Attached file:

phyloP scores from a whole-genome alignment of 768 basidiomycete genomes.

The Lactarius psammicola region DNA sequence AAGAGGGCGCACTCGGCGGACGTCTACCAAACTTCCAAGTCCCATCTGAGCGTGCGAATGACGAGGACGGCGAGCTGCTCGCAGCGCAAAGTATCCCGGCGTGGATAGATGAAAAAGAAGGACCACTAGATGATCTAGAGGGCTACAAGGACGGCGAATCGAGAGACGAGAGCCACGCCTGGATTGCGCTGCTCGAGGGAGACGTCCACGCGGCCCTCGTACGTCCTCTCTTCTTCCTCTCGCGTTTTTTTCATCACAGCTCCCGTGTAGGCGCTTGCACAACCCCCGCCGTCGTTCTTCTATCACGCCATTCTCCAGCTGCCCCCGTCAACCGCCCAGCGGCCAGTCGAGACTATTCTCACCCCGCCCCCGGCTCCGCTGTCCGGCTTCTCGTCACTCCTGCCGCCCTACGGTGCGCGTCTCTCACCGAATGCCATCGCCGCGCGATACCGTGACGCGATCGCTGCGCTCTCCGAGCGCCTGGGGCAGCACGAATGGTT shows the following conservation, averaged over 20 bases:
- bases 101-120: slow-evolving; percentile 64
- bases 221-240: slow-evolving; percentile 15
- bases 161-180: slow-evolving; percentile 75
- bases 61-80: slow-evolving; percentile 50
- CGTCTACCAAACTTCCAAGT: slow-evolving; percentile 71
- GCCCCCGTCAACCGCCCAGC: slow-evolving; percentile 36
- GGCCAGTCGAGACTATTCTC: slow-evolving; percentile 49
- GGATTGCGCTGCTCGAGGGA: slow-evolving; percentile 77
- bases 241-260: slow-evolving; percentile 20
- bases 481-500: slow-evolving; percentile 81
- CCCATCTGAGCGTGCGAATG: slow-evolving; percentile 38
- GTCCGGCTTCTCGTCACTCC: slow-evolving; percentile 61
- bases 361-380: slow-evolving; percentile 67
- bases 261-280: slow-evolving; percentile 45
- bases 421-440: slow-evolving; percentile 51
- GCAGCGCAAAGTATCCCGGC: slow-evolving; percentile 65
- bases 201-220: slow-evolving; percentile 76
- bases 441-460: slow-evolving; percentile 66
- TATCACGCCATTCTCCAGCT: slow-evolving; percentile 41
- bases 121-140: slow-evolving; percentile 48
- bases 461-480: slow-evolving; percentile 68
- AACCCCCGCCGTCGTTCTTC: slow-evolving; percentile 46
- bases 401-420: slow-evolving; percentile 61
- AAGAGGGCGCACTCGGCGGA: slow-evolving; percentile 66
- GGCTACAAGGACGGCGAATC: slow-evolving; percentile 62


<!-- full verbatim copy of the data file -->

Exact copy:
phyloP scores from a whole-genome alignment of 768 basidiomycete genomes.

The Lactarius psammicola region DNA sequence AAGAGGGCGCACTCGGCGGACGTCTACCAAACTTCCAAGTCCCATCTGAGCGTGCGAATGACGAGGACGGCGAGCTGCTCGCAGCGCAAAGTATCCCGGCGTGGATAGATGAAAAAGAAGGACCACTAGATGATCTAGAGGGCTACAAGGACGGCGAATCGAGAGACGAGAGCCACGCCTGGATTGCGCTGCTCGAGGGAGACGTCCACGCGGCCCTCGTACGTCCTCTCTTCTTCCTCTCGCGTTTTTTTCATCACAGCTCCCGTGTAGGCGCTTGCACAACCCCCGCCGTCGTTCTTCTATCACGCCATTCTCCAGCTGCCCCCGTCAACCGCCCAGCGGCCAGTCGAGACTATTCTCACCCCGCCCCCGGCTCCGCTGTCCGGCTTCTCGTCACTCCTGCCGCCCTACGGTGCGCGTCTCTCACCGAATGCCATCGCCGCGCGATACCGTGACGCGATCGCTGCGCTCTCCGAGCGCCTGGGGCAGCACGAATGGTT shows the following conservation, averaged over 20 bases:
- bases 101-120: slow-evolving; percentile 64
- bases 221-240: slow-evolving; percentile 15
- bases 161-180: slow-evolving; percentile 75
- bases 61-80: slow-evolving; percentile 50
- CGTCTACCAAACTTCCAAGT: slow-evolving; percentile 71
- GCCCCCGTCAACCGCCCAGC: slow-evolving; percentile 36
- GGCCAGTCGAGACTATTCTC: slow-evolving; percentile 49
- GGATTGCGCTGCTCGAGGGA: slow-evolving; percentile 77
- bases 241-260: slow-evolving; percentile 20
- bases 481-500: slow-evolving; percentile 81
- CCCATCTGAGCGTGCGAATG: slow-evolving; percentile 38
- GTCCGGCTTCTCGTCACTCC: slow-evolving; percentile 61
- bases 361-380: slow-evolving; percentile 67
- bases 261-280: slow-evolving; percentile 45
- bases 421-440: slow-evolving; percentile 51
- GCAGCGCAAAGTATCCCGGC: slow-evolving; percentile 65
- bases 201-220: slow-evolving; percentile 76
- bases 441-460: slow-evolving; percentile 66
- TATCACGCCATTCTCCAGCT: slow-evolving; percentile 41
- bases 121-140: slow-evolving; percentile 48
- bases 461-480: slow-evolving; percentile 68
- AACCCCCGCCGTCGTTCTTC: slow-evolving; percentile 46
- bases 401-420: slow-evolving; percentile 61
- AAGAGGGCGCACTCGGCGGA: slow-evolving; percentile 66
- GGCTACAAGGACGGCGAATC: slow-evolving; percentile 62